As a great public university, our responsibility goes well beyond simply sustaining our operations. We need to do more and we know it. In order to fulfill our purpose for being, it is both our obligation and an opportunity to expand our offerings and our research to reflect the change occurring in the world around us. We need to lead.
With that in mind, I propose four foundations to match the four columns in the campus’ Sylvan Grove that replicate the front of the very first UW building in 1861. The original columns were the literal foundation upon which the University was built, and they call us forward. I want to offer four foundations—or 21st-century columns—that I believe capture the essence of who and what UW needs to be as we move into the next 150 years. This vision is a product of all of us: the University of Washington needs to be Accessible, Experimental, Global, and Enterprising.
As a public research university, Accessible means that we are inclusive in the broadest sense. We must provide resources to bring prepared, capable and ambitious students to campus to realize their full potential. We must ensure that the Husky Promise and other scholarships and grants are available to make our campus accessible to those who qualify to come here in every way, and simply need financial assistance.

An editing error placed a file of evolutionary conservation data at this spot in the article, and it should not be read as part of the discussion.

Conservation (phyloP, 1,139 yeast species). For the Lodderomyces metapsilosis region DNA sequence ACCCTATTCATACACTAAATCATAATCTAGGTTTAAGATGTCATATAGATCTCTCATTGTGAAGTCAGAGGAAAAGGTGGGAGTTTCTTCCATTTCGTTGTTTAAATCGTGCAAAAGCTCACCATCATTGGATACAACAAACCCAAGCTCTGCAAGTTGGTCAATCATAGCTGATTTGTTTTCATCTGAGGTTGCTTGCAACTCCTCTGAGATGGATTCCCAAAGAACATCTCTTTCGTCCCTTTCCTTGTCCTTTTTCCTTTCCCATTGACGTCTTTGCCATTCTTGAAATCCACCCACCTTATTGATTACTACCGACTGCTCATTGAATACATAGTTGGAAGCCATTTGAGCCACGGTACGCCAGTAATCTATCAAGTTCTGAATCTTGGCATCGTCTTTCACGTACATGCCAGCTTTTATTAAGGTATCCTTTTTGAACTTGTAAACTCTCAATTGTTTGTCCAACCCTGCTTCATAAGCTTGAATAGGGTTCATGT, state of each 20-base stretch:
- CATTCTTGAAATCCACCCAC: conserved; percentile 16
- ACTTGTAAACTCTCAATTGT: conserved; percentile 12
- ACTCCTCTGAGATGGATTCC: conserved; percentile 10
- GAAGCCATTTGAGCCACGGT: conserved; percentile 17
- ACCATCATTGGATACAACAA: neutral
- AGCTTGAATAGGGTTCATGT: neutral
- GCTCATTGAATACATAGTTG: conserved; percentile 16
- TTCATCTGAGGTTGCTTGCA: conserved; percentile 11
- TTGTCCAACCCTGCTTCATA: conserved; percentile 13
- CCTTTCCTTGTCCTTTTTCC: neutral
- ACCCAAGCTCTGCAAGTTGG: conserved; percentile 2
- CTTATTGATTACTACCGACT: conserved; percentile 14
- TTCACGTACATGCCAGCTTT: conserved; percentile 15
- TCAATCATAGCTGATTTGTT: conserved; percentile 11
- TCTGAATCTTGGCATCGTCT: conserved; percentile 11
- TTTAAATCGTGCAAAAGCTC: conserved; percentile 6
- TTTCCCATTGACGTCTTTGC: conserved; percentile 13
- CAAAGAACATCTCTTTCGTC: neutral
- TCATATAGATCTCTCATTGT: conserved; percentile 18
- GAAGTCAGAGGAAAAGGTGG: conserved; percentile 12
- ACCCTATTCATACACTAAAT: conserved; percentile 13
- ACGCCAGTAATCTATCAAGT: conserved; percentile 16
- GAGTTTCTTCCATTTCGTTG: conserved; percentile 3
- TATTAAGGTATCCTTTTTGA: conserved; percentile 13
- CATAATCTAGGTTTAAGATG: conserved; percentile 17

Accessible also means access to us for people beyond our campus, and making our ideas, knowledge and inventions available to people wherever they are. The UW’s first Online Degree Completion program makes it possible for place-bound and time-bound students with 70 transferable college credits to enroll and finish their degree online in Early Childhood Education. We must embrace other online opportunities that do not sacrifice quality.